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If there's anything that is comforting to know about a lump that appears suddenly (in a day or two, or faster) under your chin, or on the side of your neck, or behind your ears, in your groin, under your armpits, or at the back of your neck, it's that it's not likely to be cancer. In these locations, any kind of swelling is far more likely to be a swollen lymph node, a condition know as lymphadenopathy. When a lump in these locations suddenly appears, it's almost always due to the fact that your immune system is doing its job.

The lymph nodes are connected by lymphatic channels that carry lymphatic fluid. This fluid is a filtrate from your blood. It is studded with a group of especially large white blood cells known as macrophages. These immune cells are large enough to surround a bacterium completely and consume it, breaking it down into nutrients that allow the white blood cell to pursue other microbial invaders. The lymph nodes also contain B cells and T cells that secrete proteins that kill microbes that attempt to enter the body through the skin or through the digestive tract.

It's not unusual to have swollen lymph glands. At one time or another before adulthood, between 38 and 45 percent of children will have an infection that causes one or more lymph glands to swell. After the age of 20, the lymph glands begin to atrophy, although they can still be activated by leukemia, lymphoma, or neuroblastoma, or by autoimmune diseases such as rheumatoid arthritis or lupus, or by HIV. However, the mere fact that you have a swollen lymph gland doesn't mean you have one of these dread diseases.

There are some key points to keep in mind in understanding how your doctor diagnoses swollen lymph glands:

  • The lymph glands in children and teenagers are naturally enlarged. A gland of a size that would be diagnosed as lymphadenopathy in an adult may be considered healthy in a child or teen.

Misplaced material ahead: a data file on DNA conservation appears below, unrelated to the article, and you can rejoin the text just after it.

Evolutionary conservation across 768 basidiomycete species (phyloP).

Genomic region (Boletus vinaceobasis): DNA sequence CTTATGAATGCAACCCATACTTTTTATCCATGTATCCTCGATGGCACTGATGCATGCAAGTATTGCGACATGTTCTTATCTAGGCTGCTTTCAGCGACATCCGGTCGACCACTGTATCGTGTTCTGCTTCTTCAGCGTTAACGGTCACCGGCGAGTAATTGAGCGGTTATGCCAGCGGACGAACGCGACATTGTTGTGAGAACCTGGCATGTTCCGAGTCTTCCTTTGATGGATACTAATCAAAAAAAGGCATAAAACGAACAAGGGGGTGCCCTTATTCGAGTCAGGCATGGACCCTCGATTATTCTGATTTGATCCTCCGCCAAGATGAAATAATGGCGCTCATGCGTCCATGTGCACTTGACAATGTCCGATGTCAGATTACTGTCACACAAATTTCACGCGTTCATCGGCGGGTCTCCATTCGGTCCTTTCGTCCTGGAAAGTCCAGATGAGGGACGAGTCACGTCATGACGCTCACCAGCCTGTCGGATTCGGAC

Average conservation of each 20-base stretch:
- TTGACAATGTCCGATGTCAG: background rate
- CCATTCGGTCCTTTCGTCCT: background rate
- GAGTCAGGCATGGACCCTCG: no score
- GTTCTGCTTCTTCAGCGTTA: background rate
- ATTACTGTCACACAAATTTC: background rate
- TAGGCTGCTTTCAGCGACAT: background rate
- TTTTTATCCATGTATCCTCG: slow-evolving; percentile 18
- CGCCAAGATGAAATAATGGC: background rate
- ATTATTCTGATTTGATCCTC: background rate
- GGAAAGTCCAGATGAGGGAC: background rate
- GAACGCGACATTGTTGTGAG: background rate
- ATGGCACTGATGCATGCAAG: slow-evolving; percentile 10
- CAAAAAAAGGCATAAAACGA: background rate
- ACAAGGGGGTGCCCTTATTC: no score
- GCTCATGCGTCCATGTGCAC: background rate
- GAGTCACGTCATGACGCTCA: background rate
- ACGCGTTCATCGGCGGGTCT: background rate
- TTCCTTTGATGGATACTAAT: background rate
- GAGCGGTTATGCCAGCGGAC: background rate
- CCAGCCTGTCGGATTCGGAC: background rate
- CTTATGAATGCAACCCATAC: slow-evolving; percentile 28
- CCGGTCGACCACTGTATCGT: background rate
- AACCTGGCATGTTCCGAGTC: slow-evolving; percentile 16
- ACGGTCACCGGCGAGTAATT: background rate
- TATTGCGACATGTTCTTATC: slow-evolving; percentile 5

• Swollen lymph glands can be intensely painful. They may be red and tender to the touch.
  • When the underlying problem is infection, there is usually an identifiable "watershed" of infection that drains lymph into the swollen gland. For instance, gum infections might cause swelling below the chin.
  • When the underlying problem is cancer, it's usually the supraclavicular (over the clavicle bone) or epitrochlear (located just above the elbow on the inside of the arm) glands that are involved, not the chin or behind the ears. Cancerous lymph glands are more likely to be hard and immovable rather than soft and "squishy," although this is not a hard and fast rule.

There are a number of things not to do with a swollen lymph node. Don't lance it. That would only release the bacteria, or viruses, or parasites it has isolated from the rest of your body, and keep the gland from doing the rest of its work. Also, lancing deep enough to drain a lymph gland would really hurt.

Don't take antibiotics not prescribed by a doctor, and don't expect a doctor to prescribe an antibiotic without doing a needle biopsy and having the lab run a culture (a process that takes two or three days). Antibiotics don't work for a lot of the kinds of microorganisms that cause lymph gland swelling, and only encourage antibiotic resistance for others.

Don't do vigorous exercise when you have a swollen lymph gland. If you also have a swollen spleen, an injury could be fatal.

Don't take anything for your lymph gland. It has to be allowed to do its work. Taking medication for pain is OK, but only the minimum needed for comfort. Don't let yourself become addicted to any medication.

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